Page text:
Throughout the history of city planning, and except for a brief period in the 1960s, it has never directly entered the public mindset as something that can bring about social justice and lead to better living.
Cities are the building blocks of nations. They are economic powerhouses which have developed or manufactured each and every technological advance in the history of the human race. Cities are the cornerstone of modern society. But cities are even more than that:
“Cities are for people. A place for their hopes and dreams, their work and play, their homes and homes for their children. Cities are alive and have personalities, each different from all others and each in constant change.”
-Richard Bartlett, AIA.
As I note in the banner of this blog, how we design and use our environments directly relate to the quality of interactions we have with and within them. These interactions can include everything from the mundane, such as buying groceries, to the extreme, such as criminal activity.
Cities are built by people and for people. As residents of cities, or as those who have reaped the benefits of cities, we have a responsibility not only to ensure their continued prosperity, but to ensure that the social, economic, and cultural benefits they bring reach the largest number of people and do the greatest amount of good. It is our responsibility to ensure that cities meet the needs of all social and economic groups, that cities can provide safe places for children as well as homes for the elderly. It is our responsibility to ensure that the penthouse apartments for the wealthy do not detract from the provision of housing for those on the margins of society.
Moreso, it is our responsibility to ensure that the economic and societal collapse of the 1960s and 1970s, mainly due to urban decay, does not repeat itself. We must make sure that our cities are resilient, both economically and environmentally. We must build for the desires of the present, while planning for the future; realizing that while bars and nightclubs may be desirable now, schools and grocery stores will be needed in the years to come.
To this end, ensuring comprehensive multimodal transportation is the responsibility of every citizen, and we all have something to gain from it. Americans spend almost one third of their income on transportation, only to receive increasing commutes, increased stress levels, increased pollution, and longer work days. This is not sustainable in any way. Our love of the automobile has fractured our social networks, brought our environment to the verge of destruction, and caused our lives to revolve around the price of gasoline, not to mention the 30,000 deaths per year as a result of automobile wrecks.
We also have a responsibility to keep our cities free of crime. This does not have to mean an increase in the police force, however. The design of our cities in and of themselves can deter crime, something which was realized as long ago as the 1960s. This, along with a fundamental rethinking of policing strategies, as brought to the table by David Kennedy, is something that it is our responsibility to advocate for. It is the job of a city to bring people together and foster social, as well as intellectual, collaboration regardless of race, class, or gender. Crime does the opposite of this. It separates communities, often across racial lines, and fosters negative stereotypes.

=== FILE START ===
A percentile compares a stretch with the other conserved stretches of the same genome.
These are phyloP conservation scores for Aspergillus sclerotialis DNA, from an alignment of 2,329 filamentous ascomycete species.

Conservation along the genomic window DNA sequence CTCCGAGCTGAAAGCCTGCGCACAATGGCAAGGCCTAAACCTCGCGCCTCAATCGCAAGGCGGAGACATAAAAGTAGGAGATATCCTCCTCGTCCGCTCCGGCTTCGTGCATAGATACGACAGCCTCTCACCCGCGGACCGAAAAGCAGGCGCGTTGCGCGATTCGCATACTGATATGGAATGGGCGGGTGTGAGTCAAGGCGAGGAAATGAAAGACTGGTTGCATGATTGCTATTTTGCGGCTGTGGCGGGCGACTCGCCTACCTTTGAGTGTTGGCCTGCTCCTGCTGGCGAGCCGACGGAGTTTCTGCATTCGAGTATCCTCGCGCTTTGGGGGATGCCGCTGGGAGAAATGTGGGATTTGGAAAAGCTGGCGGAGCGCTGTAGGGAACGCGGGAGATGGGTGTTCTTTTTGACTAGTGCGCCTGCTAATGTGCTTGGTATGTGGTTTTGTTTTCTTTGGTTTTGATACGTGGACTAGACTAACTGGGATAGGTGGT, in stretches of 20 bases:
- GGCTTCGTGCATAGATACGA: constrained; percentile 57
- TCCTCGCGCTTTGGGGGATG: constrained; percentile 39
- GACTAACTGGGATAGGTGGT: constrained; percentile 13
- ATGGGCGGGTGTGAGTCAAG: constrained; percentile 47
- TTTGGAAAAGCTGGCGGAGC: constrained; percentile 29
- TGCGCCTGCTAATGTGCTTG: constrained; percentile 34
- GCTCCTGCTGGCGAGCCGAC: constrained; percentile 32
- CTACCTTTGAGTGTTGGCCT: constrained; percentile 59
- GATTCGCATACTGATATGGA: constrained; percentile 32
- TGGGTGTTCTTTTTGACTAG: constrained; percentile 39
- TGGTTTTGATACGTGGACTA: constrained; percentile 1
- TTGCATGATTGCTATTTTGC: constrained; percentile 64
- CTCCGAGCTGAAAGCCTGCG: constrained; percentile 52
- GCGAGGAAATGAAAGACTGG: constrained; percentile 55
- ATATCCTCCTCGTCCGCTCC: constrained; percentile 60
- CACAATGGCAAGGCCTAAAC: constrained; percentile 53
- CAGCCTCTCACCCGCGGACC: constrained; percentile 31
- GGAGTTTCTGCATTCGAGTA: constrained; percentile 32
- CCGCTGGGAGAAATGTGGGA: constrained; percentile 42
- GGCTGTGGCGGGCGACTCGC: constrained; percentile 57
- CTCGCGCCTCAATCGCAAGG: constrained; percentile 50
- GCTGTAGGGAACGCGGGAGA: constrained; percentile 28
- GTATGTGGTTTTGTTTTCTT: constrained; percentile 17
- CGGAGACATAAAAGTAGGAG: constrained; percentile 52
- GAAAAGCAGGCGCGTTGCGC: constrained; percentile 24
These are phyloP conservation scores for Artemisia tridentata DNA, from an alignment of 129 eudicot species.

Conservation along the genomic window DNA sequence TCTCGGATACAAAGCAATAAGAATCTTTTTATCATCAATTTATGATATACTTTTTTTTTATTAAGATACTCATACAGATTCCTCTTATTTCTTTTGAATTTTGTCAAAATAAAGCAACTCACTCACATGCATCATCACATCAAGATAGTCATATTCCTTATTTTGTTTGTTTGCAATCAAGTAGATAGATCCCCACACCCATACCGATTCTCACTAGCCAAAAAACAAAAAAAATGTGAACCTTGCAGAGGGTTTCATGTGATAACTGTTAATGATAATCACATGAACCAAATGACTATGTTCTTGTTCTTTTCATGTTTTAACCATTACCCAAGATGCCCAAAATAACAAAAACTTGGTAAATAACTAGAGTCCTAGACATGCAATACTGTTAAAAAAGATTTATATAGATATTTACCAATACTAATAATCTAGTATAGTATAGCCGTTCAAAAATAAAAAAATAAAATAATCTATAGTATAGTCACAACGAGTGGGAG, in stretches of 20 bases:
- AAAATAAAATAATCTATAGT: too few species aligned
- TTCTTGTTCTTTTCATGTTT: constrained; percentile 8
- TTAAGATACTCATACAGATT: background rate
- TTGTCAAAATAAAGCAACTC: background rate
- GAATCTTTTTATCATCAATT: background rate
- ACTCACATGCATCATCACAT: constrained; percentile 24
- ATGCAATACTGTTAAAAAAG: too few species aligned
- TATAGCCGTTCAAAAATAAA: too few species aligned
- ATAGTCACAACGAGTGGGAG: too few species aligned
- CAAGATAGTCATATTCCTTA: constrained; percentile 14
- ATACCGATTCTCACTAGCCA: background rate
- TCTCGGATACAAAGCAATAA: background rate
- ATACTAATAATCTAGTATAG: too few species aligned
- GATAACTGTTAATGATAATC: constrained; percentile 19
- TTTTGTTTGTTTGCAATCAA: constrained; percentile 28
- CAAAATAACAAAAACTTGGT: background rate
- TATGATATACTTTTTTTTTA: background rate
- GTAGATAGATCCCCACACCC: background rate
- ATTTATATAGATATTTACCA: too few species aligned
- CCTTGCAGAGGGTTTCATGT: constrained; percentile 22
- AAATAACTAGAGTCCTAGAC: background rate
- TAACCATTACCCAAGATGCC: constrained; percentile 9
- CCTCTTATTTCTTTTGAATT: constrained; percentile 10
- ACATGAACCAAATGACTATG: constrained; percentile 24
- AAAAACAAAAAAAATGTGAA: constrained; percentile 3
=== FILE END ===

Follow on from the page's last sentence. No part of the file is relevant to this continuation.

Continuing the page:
Finally, and on a more personal level, the design of our environment impacts our health. Perhaps the ultimate solution to our healthcare costs lies not in the halls of congress, but in our methods of development. Our fascination with automobiles and drive-throughs has led to an explosion in the popularity of fast food and a dramatic increase in distance between travel points. A recent article in USA Streetsblog notes that only in three cities in the entire country, New York, Philadelphia, and San Francisco, is it possible for a majority of residents to walk to a grocery store in five minutes or less. If we spent more time walking or riding our bicycles to the store and spent less time eating fast food in our cars, perhaps we could reduce our record rates of obesity and heart disease. If we consolidated our development and devoted more money to inner city economic development, perhaps we could alleviate the food desert issue that plagues so many low income communities.
However, none of these aspects can be looked at in their own field of influence. It is impossible to encourage more people to walk or bike in a community that is rife with crime. Likewise, it is impossible to encourage economic development and business investment without building a vibrant and resilient community. Finally, it is downright negligent to constantly mourn victims of mass shootings without paying attention to the fact that the majority of mass shootings occur in suburban areas.
This is what the idea of urbanism is. Not just understanding the world around us and how we interact with it, but also realizing that the built environment is one that we all influence, whether we realize it or not. To borrow (and modify) a phrase from Matthew Taylor, the Chief Execuitve of the Royal Society for the Arts, I believe that the use of our urban space can “tell us about who we are as human beings, spark political debates about who we need to be, and lead to philosophical debates about who we aspire to be”. The goal of urbanists is to spark and lead these discussions, turning inclusive thought and deliberation into policy.
This sentiment was expressed over 50 years ago by Jane Jacobs, in her landmark book Death and Life of Great American Cities, which brought planning into the realm of the general public for the first time:
“Cities have the capability of providing something for everybody, only because, and only when, they are created by everybody.”